From my blog:
I’d like to use this post to respond to a sentiment that I have frequently heard in recent years among Israelis with regard to the Israeli-Palestinian conflict. The sentiment goes something like this: “I’m in favor of peace with the Palestinians, including a two-state solution in which the Palestinians would have a state in most of the West Bank and Gaza Strip. I supported it back in the ’90s when it seemed about to become a reality, and in theory I would support it today. However, Israel has tried and tried to create this sort of deal with the Palestinians, and it has failed because there is no serious partner on the Palestinian side. Therefore, I do not support efforts to reach a deal with the Palestinians at the present time.” Continue reading
Emly Oren left Israel with her family at the age of four, but in many ways Israel never left her family. At school in Orange County, Emly was the only Israeli student; but her family continued to speak Hebrew at home, and they only watched Israeli television programs. The Orens would travel to Israel every summer to visit all of their relatives, and they would sometimes stop by other locations en route to their main destination.
As a child, Emly drew no distinction between being Jewish and being Israeli. Her traditional, secular family would remain at home together on Friday evenings for Kiddush and Shabbat dinner; and every year they would attend services at Chabad for the High Holy Days, but Emly felt no connection to that environment because it didn’t reflect the rhythm or culture of her family life. When Emly somehow decided to have a bat mitzvah, she chose to hold services at a local public library… and of course, her bat mitzvah party theme was ‘Israel’.
This morning on the street was quite like a chag / holiday. No one was working because it was election day. Most of the people who were out were on their way to vote, just like me! I didn’t actually know where the place was that I was suppose to vote, but when I arrived, I knew that I was in the right spot.
I went in, everyone has a number. My number was 965. It really just directed me to a room. And probably to this list, below.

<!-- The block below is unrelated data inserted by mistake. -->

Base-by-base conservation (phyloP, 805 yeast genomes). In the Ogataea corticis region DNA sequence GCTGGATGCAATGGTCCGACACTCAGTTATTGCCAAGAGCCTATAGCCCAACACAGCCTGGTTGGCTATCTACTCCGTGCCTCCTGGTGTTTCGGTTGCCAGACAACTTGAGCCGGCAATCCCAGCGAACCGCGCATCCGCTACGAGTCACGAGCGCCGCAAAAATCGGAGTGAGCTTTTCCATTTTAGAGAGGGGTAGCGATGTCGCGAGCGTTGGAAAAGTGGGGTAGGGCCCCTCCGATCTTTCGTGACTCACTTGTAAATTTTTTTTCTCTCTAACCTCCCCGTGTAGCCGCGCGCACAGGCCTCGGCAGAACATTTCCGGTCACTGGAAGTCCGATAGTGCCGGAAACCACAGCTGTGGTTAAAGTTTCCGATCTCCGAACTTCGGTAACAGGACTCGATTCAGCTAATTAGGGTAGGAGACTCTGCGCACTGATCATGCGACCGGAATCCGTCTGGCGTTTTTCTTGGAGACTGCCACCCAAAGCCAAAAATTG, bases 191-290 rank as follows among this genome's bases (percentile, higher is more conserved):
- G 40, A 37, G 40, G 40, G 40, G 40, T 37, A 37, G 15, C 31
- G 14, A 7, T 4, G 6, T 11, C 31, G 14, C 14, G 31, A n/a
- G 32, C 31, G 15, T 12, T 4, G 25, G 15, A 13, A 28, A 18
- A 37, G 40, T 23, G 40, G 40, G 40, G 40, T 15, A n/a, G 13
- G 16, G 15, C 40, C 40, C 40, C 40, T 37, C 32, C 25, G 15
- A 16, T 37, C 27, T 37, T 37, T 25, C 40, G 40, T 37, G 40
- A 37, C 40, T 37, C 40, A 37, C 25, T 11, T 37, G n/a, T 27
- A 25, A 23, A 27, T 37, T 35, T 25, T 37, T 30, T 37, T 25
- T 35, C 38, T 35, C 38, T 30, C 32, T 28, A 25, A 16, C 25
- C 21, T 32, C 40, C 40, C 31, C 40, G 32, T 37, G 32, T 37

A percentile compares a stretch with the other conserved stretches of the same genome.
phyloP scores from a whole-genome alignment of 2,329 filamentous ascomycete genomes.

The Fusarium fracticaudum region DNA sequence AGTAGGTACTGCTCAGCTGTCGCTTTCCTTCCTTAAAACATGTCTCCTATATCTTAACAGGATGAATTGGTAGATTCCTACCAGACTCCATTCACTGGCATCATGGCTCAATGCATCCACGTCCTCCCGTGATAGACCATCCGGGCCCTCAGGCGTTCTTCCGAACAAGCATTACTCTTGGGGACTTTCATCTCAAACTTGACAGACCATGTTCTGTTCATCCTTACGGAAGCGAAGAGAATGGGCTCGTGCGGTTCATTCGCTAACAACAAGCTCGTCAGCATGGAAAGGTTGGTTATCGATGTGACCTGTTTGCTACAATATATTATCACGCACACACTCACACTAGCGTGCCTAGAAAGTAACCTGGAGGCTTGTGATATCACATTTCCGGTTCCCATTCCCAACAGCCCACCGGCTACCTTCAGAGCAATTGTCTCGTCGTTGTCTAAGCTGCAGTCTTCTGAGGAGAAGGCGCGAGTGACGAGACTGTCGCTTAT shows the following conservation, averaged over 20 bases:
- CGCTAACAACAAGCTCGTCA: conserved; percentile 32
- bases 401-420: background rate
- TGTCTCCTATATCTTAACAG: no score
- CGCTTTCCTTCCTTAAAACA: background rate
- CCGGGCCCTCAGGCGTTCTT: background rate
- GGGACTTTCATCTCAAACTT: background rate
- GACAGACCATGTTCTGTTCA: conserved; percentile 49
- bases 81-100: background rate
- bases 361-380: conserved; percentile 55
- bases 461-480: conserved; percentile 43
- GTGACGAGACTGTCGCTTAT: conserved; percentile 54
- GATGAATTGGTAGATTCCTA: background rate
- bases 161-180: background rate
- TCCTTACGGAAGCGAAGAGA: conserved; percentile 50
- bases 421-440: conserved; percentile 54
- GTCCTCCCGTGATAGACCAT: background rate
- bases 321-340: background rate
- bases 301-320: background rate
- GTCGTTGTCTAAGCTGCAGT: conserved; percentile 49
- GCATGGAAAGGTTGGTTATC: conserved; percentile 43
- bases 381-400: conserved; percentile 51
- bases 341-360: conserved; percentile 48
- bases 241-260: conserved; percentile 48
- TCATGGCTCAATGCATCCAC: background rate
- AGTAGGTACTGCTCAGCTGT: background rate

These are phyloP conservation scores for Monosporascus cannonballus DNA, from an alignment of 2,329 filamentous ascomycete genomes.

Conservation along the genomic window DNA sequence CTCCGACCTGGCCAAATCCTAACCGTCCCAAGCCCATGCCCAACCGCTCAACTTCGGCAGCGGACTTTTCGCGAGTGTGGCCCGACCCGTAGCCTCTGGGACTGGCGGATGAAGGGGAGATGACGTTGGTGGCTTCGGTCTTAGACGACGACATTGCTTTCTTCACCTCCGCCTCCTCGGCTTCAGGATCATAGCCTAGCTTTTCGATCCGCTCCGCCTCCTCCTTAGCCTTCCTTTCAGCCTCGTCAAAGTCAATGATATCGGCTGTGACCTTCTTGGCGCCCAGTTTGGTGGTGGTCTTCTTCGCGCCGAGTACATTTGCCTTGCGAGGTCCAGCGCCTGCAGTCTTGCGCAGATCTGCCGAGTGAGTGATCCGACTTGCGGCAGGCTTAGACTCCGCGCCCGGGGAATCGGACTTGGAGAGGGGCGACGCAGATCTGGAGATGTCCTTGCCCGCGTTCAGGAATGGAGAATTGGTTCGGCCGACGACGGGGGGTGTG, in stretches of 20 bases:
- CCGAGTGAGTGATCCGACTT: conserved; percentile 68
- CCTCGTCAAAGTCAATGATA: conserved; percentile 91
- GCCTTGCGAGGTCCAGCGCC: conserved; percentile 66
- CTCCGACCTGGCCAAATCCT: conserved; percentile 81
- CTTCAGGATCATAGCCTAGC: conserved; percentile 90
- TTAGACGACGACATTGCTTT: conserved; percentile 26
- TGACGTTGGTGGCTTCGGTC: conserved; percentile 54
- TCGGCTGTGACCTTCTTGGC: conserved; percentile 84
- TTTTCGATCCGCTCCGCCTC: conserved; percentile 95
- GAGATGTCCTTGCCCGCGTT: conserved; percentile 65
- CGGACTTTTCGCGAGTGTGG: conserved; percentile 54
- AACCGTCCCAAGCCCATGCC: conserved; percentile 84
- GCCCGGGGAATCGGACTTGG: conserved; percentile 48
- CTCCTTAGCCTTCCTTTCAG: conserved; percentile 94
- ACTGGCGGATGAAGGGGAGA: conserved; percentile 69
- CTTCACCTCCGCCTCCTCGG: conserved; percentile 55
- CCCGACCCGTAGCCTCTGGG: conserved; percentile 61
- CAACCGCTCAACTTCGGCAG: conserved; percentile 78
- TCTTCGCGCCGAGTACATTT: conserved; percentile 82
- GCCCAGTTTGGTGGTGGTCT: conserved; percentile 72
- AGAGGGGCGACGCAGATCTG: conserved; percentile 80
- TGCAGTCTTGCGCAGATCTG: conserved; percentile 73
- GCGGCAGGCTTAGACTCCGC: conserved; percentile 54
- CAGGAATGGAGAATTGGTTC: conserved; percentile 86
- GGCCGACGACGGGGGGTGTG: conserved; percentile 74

Maybe it’s because I grew up feeling like one, or maybe it’s just some genetic Jewish thing, but for whatever reason, I’ve always sympathized with the outsider. When I went on the Tale of Three Cities tiyyul the two weeks ago, I didn’t know what to expect, except that we were going to meet three very different women—one Muslim, one Haredi, one a secular kibbutznik—on their home turfs, less than a mile away from each other in the foothills leading up to Jerusalem.
I don’t think you can understand something unless you understand its “opposite.” I put “opposite” in quotes here because the more “opposites” you encounter, the more you come to realize that opposites are defined more by their similarities than their differences: The opposite of “down” is “up” and not “lip balm” because “up” and “down” are essentially the same thing just going in different directions, and sometimes this difference is only a matter of subjective perspective, while others, such as when you’re drowning, you can’t even tell which is which. Put differently, in moments of crisis, sometimes subjective categories cease to exist altogether and along with them the whole concept of “opposites.”
Having defined my terms, I can now say that Continue reading
I doodled once on the cover of my notebook, but I didn’t take any notes. Every time we met with a speaker, I brought my notebook and pen with me, but I never once wrote down what they were saying. I’m not sure that I couldn’t have; I’m only sure that I didn’t want to.
The two days of our Perspectives Israel trip were completely packed with speaker after speaker. We ate lunch on the bus because otherwise we wouldn’t have made it back before Shabbat on Friday. And we really stuck to our schedule. They spoke, we asked, they answered, and we left for the bus. Speaker after speaker after speaker.
I think my concern was mostly about being present with them.